You end up using a lot of friends and family as reference when drawing comics. Take the following Flash Gordon page from October 31, 1999.
Quick story synopsis: Ming’s attempts to conquer the Earth by means of a gigantic space portal in Boston linking Earth to Mongo has failed, but Flash and Dale are now literally worlds apart – Flash on Mongo and Dale on Earth. Lisa (a woman who befriended Flash) is one of the few on Earth left who knows what really happened…
Click on image to see larger.
Lisa’s character is based on a friend my wife went to school with who’s name is also Lisa.
The elderly couple are my Uncle Whit and Aunt Pat (they have since both passed away). This page was an homage to them as they always supported my comic art career. An artist herself, two of my Aunt Pat’s pieces of sculpture were chosen for juried exhibition at the Walker Art Center in Minneapolis, Minnesota. My Uncle Whit was a poet and educator.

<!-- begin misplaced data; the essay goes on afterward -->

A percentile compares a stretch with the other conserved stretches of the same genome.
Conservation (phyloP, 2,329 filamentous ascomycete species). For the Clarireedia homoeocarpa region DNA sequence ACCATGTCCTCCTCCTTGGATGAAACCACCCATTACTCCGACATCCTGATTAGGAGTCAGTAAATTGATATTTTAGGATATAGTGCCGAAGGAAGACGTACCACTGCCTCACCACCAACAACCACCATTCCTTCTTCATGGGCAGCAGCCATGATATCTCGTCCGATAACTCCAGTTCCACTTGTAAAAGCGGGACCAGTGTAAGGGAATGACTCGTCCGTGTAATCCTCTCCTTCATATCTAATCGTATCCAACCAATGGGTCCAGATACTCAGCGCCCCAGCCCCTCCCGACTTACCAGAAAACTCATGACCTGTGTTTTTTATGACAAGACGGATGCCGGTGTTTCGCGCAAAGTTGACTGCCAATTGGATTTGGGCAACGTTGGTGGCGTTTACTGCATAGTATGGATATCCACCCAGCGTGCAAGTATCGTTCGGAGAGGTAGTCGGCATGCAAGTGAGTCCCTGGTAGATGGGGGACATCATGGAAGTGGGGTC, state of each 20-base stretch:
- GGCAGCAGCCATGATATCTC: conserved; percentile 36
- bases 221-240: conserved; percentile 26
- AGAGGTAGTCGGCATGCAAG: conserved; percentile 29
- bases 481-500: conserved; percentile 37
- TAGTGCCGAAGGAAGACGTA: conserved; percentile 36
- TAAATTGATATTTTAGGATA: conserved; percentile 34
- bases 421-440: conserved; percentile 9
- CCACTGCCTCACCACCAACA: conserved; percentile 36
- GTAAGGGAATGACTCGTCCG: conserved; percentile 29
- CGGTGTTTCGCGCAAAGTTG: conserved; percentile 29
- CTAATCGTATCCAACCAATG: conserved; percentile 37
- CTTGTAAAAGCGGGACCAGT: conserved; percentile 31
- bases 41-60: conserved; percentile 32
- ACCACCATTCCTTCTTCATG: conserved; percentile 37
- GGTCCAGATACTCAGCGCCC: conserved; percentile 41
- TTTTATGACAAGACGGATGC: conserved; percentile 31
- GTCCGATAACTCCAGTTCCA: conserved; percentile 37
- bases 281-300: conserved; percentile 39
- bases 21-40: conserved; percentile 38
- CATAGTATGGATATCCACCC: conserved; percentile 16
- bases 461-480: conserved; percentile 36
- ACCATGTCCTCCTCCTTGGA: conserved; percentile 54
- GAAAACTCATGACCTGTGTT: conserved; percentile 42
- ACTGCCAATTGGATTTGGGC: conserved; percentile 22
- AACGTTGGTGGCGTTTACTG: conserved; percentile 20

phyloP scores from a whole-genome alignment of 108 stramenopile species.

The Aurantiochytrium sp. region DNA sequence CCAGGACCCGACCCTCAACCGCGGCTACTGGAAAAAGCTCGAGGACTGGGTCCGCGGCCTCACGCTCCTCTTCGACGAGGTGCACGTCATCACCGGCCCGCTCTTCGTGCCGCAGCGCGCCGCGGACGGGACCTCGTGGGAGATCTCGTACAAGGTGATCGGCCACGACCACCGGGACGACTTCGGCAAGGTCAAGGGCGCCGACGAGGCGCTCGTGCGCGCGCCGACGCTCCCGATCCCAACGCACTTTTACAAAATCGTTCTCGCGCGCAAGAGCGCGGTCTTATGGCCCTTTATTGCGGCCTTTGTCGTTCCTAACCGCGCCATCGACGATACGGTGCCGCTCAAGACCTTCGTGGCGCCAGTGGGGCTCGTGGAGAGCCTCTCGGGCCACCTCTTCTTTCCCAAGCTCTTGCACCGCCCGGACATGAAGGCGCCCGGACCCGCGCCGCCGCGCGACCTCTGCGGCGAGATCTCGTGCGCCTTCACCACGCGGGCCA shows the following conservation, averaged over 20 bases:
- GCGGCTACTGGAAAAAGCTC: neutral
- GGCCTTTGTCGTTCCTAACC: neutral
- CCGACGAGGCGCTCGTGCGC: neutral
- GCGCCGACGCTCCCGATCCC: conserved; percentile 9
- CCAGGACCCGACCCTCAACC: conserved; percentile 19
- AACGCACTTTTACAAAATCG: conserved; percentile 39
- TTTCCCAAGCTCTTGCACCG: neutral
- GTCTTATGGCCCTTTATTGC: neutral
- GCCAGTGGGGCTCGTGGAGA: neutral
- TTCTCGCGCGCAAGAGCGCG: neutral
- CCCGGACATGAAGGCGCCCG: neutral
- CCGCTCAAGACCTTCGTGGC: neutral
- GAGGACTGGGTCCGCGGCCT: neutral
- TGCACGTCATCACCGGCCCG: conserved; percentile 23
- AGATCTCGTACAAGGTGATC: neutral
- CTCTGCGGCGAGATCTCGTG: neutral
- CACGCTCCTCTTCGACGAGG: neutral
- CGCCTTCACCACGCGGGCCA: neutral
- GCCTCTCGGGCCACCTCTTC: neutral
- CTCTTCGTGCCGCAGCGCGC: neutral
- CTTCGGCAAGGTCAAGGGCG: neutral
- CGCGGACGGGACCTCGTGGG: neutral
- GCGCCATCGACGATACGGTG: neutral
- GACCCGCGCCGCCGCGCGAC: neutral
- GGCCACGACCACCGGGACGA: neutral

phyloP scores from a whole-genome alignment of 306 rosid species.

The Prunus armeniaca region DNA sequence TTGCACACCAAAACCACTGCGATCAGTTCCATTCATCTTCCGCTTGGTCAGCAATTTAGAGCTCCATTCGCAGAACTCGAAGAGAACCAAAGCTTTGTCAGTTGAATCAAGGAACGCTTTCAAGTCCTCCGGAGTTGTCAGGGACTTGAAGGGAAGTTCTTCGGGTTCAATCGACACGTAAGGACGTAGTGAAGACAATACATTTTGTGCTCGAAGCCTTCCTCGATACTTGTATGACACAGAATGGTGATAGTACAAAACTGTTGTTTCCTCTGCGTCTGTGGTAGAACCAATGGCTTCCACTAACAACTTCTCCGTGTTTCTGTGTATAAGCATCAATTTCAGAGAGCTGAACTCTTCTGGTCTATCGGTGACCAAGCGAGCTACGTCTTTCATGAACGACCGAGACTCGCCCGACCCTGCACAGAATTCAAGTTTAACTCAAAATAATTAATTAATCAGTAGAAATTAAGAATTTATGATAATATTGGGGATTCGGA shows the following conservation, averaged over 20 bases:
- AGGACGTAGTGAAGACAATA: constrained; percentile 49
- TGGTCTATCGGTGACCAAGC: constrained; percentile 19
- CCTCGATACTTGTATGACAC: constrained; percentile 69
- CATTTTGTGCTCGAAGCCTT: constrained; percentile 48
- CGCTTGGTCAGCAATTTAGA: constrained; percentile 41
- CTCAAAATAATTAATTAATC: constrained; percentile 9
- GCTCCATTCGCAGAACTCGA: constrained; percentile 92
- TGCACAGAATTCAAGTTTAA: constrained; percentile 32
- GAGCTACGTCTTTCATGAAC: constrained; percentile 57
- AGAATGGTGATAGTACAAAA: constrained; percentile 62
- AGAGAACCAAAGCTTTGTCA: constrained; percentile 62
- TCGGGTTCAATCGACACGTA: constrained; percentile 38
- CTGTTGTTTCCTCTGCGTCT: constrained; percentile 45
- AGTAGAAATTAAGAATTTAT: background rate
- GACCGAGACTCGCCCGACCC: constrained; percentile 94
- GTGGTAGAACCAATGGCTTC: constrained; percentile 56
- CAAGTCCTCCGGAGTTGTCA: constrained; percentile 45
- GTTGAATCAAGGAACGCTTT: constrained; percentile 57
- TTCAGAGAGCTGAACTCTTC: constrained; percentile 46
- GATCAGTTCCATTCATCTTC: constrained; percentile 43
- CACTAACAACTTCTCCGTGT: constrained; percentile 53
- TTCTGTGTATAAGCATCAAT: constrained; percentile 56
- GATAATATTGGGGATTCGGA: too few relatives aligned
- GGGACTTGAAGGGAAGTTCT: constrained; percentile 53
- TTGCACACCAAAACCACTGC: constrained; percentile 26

They faithfully picked up the Boston Herald each Sunday to see my work on Flash Gordon. This even though they subscribed to the much more “respectable” Boston Globe – my Aunt told me stories of my Uncle Whit sneaking out at first light on Sunday morning to go out and grab a copy, being careful not to be seen.
My Aunt Pat’s support of my comics/art career went farther back than that though. When I was a kid and my local Minneapolis paper stopped running the Spider-Man newspaper strip (which I had been diligently clipping out every day) she clipped them from her Boston paper and sent them to me every week for the next Nabua two years.
(More about that at this link.)
And even though she came from a Fine arts background, my Aunt Pat never differentiated to me between “high art” and the “low art” in regards to comic art (that I got later from teachers at the local art college). She just kept faithfully sending them to me so I wouldn’t miss out on any of the John Romita comic art I loved so much.
Best support I could have gotten and I’ll always be grateful for it.